Ravi Mohan's Blog
Monday, August 29, 2005
Dave Hoover maintains a list of what he calls Apprenticeship Patterns, which are essentially heuristics that help you navigate the transition from being an "apprentice" programmer to a "journeyman" (The terms "apprentice", "journeyman" and "master" come from the terminology of medieval guilds which used these terms to delineate increasing levels of competence at a craft) . While I am not so sure if the "patterns" format really fits , Dave has a very impressive list of excellent advice . Please go and read them if you haven't (and buy the book when it comes out) . Recently a friend asked me how to become "as good as you" ( bwaa ha ha haa ) in programming and I drew out a couple of "patterns " from what i told her . Here is the first Book Chain To gain mastery in any given field the best way is often to read and work through a series of "classic" books in sequence . Since the books we are speaking about are books about programming there will be plenty of code to write as well. The problem is that there are often many many books about any particular subject and it is not easy for an "apprentice" to determine what to read and in what order . A person who has already walked the path is often able to guide an "apprentice" in constructing the book chain .Working through such a reccomended chain of books will save you years of flailing around. Here are a couple of examples of book chains . Topic : Compilers First work through Language Processors in Java (by David Watt ) . This book gives you a "vertical slice" through constructing an interpreter for a (fairly limited or "toy" )language . Then work through Essentials of Programming Languages (Wand and Haynes) .This book gives you deep insights into how a langauge works "from the inside". Follow this up with Van Roy and Haridi's "Concepts, Techniques and Models of Computer Programming " which dissects the various programming paradigms and shows how each paradigm is best suited to a particular set of problems and more importantly what the limitations are . Again Paradigms are best understood by getting an insight into how they work internally rather than as random rules like for example ,"use polymorphism in preference to inheritance" . Next , read a book (and look at the corresponding source code ) that explains how a production quality compiler/interpreter works . Three books that fit the bill are Lisp in Small Pieces, A Retargetable C Compiler - Design and Implementation and Compiling with continuations Now you are all set to look into a real world compiler/interpretr/vm (say the Ruby Interpreter or the JVM ) .And once you get through that , you are a "master" (or very close to mastery as makes no difference) . And now for a slightly less technical example 2. Extreme Programming First read Kent Becks "Extreme Programming" to get an overall idea . Then read (and work through ) Test Driven Design by the same author. Learn to use a unit testing farmework like JUnit Then read and work through Martin Fowler's "Refactoring " and Josh Kerievsky's "Refactoring to Patterns" , and optionally Ron Jeffries's "Adventures in C# " . Learn how to operate a Continous Integration Framework (like Cruise Control) and how it works, and then understand how Dependency Inversion works and learn to use a Mock Objects framework like JMock. . Follow this up be learning how to break up required functionality into stories . To learn more about the XP process read Jim Highsmiths book on Agile Project management , and optionally the Scrum book . And there you are .If you have learned (and more importantly applied ) all these concepts , you are an XP "master" . The best way to get a "book chain" for a topic you intend to specialize in is to ask someone who is already expert in the field to give you a sequence of books to study. A poor second option is to find the "best book to begin with " (for Artificial Intelligence , this is Norvig and Russell's "Artificial Intelligence, a Modern Approach", for example ) and pick and choose from the bibliography.
Thursday, August 04, 2005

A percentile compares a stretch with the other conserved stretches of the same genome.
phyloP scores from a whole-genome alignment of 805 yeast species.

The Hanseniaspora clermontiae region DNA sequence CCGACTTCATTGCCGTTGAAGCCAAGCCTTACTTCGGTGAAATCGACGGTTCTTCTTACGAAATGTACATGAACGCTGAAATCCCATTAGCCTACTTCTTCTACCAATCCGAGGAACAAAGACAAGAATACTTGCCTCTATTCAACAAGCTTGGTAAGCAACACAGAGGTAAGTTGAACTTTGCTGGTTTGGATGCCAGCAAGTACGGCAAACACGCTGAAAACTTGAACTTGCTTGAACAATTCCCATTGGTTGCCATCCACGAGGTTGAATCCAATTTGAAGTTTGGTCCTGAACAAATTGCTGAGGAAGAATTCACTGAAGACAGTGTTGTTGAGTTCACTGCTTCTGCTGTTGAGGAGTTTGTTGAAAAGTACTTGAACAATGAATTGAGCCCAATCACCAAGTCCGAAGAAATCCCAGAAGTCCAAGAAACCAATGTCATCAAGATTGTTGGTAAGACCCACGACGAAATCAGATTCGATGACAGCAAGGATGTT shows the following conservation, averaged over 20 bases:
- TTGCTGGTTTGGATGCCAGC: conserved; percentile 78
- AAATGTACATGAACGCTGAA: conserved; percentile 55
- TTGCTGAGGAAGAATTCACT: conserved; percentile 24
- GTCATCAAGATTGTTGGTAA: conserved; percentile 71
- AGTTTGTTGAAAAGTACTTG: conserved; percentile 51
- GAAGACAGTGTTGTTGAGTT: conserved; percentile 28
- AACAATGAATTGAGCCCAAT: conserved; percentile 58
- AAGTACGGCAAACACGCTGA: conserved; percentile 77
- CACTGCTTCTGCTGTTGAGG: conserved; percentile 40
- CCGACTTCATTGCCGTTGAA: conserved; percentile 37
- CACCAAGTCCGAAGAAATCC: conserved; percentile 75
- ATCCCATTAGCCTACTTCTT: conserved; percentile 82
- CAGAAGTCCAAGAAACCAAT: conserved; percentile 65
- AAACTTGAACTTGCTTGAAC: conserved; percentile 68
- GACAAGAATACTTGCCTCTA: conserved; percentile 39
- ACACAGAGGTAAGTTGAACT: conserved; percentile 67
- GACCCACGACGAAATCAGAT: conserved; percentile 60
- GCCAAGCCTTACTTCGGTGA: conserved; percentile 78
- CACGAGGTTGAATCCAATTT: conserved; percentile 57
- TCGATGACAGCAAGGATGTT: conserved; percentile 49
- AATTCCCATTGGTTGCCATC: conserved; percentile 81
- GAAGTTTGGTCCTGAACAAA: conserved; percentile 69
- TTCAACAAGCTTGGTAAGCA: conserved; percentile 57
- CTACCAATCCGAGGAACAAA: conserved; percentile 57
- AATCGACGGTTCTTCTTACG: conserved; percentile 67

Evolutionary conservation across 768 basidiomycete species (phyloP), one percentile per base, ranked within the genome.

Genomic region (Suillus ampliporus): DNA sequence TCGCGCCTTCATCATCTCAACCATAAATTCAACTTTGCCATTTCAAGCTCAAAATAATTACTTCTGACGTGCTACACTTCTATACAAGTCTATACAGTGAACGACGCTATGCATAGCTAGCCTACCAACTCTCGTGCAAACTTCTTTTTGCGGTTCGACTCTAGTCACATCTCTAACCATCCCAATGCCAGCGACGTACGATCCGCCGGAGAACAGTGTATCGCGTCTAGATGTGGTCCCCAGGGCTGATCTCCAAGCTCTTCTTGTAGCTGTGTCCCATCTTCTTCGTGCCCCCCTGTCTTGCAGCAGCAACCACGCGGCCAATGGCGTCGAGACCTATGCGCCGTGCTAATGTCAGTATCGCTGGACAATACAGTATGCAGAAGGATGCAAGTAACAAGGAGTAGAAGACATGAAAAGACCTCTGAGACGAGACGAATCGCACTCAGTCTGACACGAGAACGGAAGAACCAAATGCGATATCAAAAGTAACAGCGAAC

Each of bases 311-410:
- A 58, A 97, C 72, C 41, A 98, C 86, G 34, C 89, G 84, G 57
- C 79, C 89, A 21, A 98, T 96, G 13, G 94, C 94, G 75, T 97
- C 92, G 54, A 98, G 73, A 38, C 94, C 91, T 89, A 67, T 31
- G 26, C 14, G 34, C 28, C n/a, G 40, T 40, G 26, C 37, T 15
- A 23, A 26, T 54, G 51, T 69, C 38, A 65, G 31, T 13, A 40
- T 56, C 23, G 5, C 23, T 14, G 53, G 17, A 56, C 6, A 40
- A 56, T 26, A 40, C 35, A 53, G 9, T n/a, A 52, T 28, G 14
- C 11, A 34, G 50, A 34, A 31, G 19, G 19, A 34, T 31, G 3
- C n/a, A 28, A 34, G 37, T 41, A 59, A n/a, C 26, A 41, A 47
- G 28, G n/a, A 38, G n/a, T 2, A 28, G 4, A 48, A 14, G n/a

Updated to include an opinion on Google India Joel Spolsky has written an excellent article where he explains why it makes no sense to hire mediocre programmers for Product Development.His thesis is that mediocre programmers just cannot hit the "high notes" that top grade programmers can (read the article) and since the cost of reproduction of software is essentially zero , software products live in a winner take all environment . He also points out that this does not apply to non product software development . I quote .. "Sadly, this doesn't really apply in non-product software development. Internal, in-house software is rarely important enough to justify hiring rock stars. Nobody hires Dolly Parton to sing at weddings. That's why the most satisfying careers, if you're a software developer, are at actual software companies, not doing IT for some bank. " The programmer who is in the top 1% and prefers to create enterprise software vs product development (almost ) doesn't exist . But beyond that there is one more factor that ensures that companies which create mostly enterprise software accumulate mediocre(and worse) programmers over time . And this is the "per hour" billing model, which immediately puts the goals of the consulting organization and the client organization at loggerheads . The client organization gains by reducing the total number of developer hours (and the dollar per hour rate of the individual developer) . The consulting organization gains by increasing the number of developers and the dollar rate(which is mostly done by hiring people with greater "number of years of experience , there being no objective way to measure "goodness of value delivered" ) . Thus sheer economic logic dictates that client and consultant pull in opposite directions. Most of the dysfunctionality of enterprise software development arises from this fundamental anomaly .For example the relentless pressure most consulting oranizations face to add "resources" comes from this "increase the number of people on a project " (rather than "deliver more value " ) mentality. And this pressure eventually translates into terrible people getting entrenched in even the finest organizations . Then of course you need more "committees" to manage the mess that results, and new games come into existence , all resulting in the more talented people fleeing or giving up. This downward pressure forces the client to outsource the work ("You say it takes 20 developers , 3 managers and 5 QA guys? ok but i want 15 developers,2 managers and the QA folks in India at India rates" ) . Product development work (not maintenance!) is almost never outsourced.Product development companies do the initial development of projects wherever the really good programmers are (and pay them really well . The money involved would give most "enterprise" developers heart attacks) and then outsource the bug fixes, operations etc .(the spiels of "India/China/--insert cheap offshoring destination here-- has top grade talent and so we started an office in Bangalore/Shanghai/wherever" are trotted out to make sure the offshore developers feel happy and often have no basis but the decreased "dollar per hour" rate for mindless repetitive work) . So the best programmers in developed countries have nothing to fear . The average devloper who can churn out endless jsp/xml/ejb etc needs to be terribly afraid. And rightly so . The one possible point of satisfaction in enterprise software comes from really understanding a deep clientside problem and writing good code to fix this. Alas, even this is denied to offshore programmers who have to play many games (see Eric Berne's "Games People Play") and fight amongst themselves like dogs to get one of the coveted "onshore" assignments and get anywhere near the real clients(where they are still paid less than the local developers) .The only strategy(in the Game Theory sense) that has a positive payoff in the offshore developer's world is to join the ranks of management as soon as possible and leave "lowly" work (and most of the work is terrible) behind . Then you can enjoy a "money for nothing" existence (at the cost of having a "meetings, committees and paperwork" life and losing your technical skills, if any ). There are some efforts going on to change the basis of payment from the insidious "dollar per hour" concept .But so far nothing has been very succesful because changing the game would mean that both clients and consultants would have to actually think of what they are doing and calculate the ROI of every feature they add(and God forbid that such heresies come to pass :-) ) . Meanwhile developers , if they are hell bent on developing enterprise software, should probably join one of the better companies around and pray (very, very hard) you get a greenfield , challenging project. But the question remains.If you want to work with the best people and have a satisfying life working with technology why flirt with Enterprise Software at all? Do you really (really really) get your kicks writing Banking Software ? And even if you do, it may make sense to constantly re evaluate your commitment .Here is a simple way to do this . When you get up in the morning, knowing you have to go to work , do you smile or grimace? And when you finish the average working day ,are you happy, having learnt something new and created good features ?Or has the daily grind just chewed up another 8 (more likely 12, if you are in Bangalore) hours of your life leaving you drained and exhausted ? Update : Apparently Google does things differently (Why am I not surprised? ). I say "apparently" because I have no confirmation yet.I was told that Google's India Office is really about hiring only top notch talent and not outsourcing for cheap labour.Apparently anyone who makes it through their (very tough obviously) interview processes can select which office they want to work for .In other words at the end of your interview process you can choose to work out of,say California or Zurich . If true , this is absolutely incredible and needs wider publicity in Bangalore! Anyway this blog entry was mostly about the yuckiness of most outsourced enterprise projects and not about product companies,although it remains true that most product development is done abroad . Google is about as far from "yucky" as you can get .